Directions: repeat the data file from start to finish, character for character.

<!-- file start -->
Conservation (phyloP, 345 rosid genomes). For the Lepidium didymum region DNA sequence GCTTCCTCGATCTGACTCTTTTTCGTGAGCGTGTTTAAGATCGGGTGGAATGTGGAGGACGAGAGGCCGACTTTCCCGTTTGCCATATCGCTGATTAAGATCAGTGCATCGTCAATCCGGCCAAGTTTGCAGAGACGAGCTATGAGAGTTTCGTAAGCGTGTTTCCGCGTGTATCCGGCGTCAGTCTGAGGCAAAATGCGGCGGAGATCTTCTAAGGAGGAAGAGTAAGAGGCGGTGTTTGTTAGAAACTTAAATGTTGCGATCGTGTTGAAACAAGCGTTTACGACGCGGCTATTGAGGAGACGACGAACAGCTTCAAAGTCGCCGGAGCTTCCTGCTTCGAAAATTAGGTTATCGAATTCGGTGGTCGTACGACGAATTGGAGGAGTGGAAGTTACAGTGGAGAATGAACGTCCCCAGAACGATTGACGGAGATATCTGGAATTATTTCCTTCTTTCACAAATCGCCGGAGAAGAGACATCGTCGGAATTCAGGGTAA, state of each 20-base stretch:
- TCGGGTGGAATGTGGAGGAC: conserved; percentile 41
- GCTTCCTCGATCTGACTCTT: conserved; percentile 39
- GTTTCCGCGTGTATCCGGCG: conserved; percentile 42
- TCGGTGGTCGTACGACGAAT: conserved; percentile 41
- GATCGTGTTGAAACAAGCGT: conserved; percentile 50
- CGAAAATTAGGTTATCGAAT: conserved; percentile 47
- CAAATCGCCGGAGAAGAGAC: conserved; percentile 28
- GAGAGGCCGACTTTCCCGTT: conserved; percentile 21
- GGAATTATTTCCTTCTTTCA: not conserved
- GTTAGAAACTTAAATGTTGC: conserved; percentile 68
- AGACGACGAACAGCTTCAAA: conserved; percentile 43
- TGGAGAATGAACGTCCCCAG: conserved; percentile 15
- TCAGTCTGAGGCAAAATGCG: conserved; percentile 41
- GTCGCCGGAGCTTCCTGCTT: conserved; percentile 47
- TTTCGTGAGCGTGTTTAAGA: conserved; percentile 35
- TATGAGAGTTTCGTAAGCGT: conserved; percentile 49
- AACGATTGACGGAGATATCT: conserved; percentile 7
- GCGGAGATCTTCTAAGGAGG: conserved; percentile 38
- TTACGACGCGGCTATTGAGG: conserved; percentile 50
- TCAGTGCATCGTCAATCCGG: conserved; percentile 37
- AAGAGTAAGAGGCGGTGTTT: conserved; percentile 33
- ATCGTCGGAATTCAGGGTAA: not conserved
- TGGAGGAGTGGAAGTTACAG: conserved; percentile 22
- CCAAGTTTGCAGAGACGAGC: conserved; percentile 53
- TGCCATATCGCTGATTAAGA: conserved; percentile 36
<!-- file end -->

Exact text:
Conservation (phyloP, 345 rosid genomes). For the Lepidium didymum region DNA sequence GCTTCCTCGATCTGACTCTTTTTCGTGAGCGTGTTTAAGATCGGGTGGAATGTGGAGGACGAGAGGCCGACTTTCCCGTTTGCCATATCGCTGATTAAGATCAGTGCATCGTCAATCCGGCCAAGTTTGCAGAGACGAGCTATGAGAGTTTCGTAAGCGTGTTTCCGCGTGTATCCGGCGTCAGTCTGAGGCAAAATGCGGCGGAGATCTTCTAAGGAGGAAGAGTAAGAGGCGGTGTTTGTTAGAAACTTAAATGTTGCGATCGTGTTGAAACAAGCGTTTACGACGCGGCTATTGAGGAGACGACGAACAGCTTCAAAGTCGCCGGAGCTTCCTGCTTCGAAAATTAGGTTATCGAATTCGGTGGTCGTACGACGAATTGGAGGAGTGGAAGTTACAGTGGAGAATGAACGTCCCCAGAACGATTGACGGAGATATCTGGAATTATTTCCTTCTTTCACAAATCGCCGGAGAAGAGACATCGTCGGAATTCAGGGTAA, state of each 20-base stretch:
- TCGGGTGGAATGTGGAGGAC: conserved; percentile 41
- GCTTCCTCGATCTGACTCTT: conserved; percentile 39
- GTTTCCGCGTGTATCCGGCG: conserved; percentile 42
- TCGGTGGTCGTACGACGAAT: conserved; percentile 41
- GATCGTGTTGAAACAAGCGT: conserved; percentile 50
- CGAAAATTAGGTTATCGAAT: conserved; percentile 47
- CAAATCGCCGGAGAAGAGAC: conserved; percentile 28
- GAGAGGCCGACTTTCCCGTT: conserved; percentile 21
- GGAATTATTTCCTTCTTTCA: not conserved
- GTTAGAAACTTAAATGTTGC: conserved; percentile 68
- AGACGACGAACAGCTTCAAA: conserved; percentile 43
- TGGAGAATGAACGTCCCCAG: conserved; percentile 15
- TCAGTCTGAGGCAAAATGCG: conserved; percentile 41
- GTCGCCGGAGCTTCCTGCTT: conserved; percentile 47
- TTTCGTGAGCGTGTTTAAGA: conserved; percentile 35
- TATGAGAGTTTCGTAAGCGT: conserved; percentile 49
- AACGATTGACGGAGATATCT: conserved; percentile 7
- GCGGAGATCTTCTAAGGAGG: conserved; percentile 38
- TTACGACGCGGCTATTGAGG: conserved; percentile 50
- TCAGTGCATCGTCAATCCGG: conserved; percentile 37
- AAGAGTAAGAGGCGGTGTTT: conserved; percentile 33
- ATCGTCGGAATTCAGGGTAA: not conserved
- TGGAGGAGTGGAAGTTACAG: conserved; percentile 22
- CCAAGTTTGCAGAGACGAGC: conserved; percentile 53
- TGCCATATCGCTGATTAAGA: conserved; percentile 36